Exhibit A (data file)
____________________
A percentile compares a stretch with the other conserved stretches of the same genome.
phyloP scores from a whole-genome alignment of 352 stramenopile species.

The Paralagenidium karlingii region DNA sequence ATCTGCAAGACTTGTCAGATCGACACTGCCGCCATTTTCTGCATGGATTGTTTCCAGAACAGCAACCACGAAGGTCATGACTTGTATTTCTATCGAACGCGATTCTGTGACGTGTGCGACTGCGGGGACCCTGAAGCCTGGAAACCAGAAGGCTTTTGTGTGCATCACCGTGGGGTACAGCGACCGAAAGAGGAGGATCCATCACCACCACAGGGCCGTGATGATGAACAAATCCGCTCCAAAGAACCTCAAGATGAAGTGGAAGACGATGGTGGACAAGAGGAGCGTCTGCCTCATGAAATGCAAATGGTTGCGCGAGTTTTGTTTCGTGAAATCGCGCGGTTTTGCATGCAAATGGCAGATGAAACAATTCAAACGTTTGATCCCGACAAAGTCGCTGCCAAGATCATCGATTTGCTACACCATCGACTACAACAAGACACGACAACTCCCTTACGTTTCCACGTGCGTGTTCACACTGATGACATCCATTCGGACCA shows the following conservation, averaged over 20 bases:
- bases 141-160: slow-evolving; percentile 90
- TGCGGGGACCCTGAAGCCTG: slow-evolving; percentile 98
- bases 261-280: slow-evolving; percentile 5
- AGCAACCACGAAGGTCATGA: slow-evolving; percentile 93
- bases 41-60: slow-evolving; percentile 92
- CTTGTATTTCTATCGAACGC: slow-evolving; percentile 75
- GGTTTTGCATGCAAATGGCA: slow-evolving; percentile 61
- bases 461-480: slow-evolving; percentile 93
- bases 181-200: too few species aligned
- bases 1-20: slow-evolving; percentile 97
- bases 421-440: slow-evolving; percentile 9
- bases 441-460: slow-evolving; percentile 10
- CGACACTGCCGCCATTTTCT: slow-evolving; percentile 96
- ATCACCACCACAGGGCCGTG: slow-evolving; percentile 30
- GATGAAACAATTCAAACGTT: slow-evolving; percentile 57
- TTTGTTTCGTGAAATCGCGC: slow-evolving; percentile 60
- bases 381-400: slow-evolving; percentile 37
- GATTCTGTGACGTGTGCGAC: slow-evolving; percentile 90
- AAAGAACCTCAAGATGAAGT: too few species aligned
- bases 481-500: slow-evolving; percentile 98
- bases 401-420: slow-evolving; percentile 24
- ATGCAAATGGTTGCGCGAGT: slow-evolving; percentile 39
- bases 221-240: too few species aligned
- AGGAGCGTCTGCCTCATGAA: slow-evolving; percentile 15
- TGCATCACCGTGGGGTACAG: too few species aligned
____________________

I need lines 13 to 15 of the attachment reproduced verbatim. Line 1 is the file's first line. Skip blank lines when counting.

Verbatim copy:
- bases 1-20: slow-evolving; percentile 97
- bases 421-440: slow-evolving; percentile 9
- bases 441-460: slow-evolving; percentile 10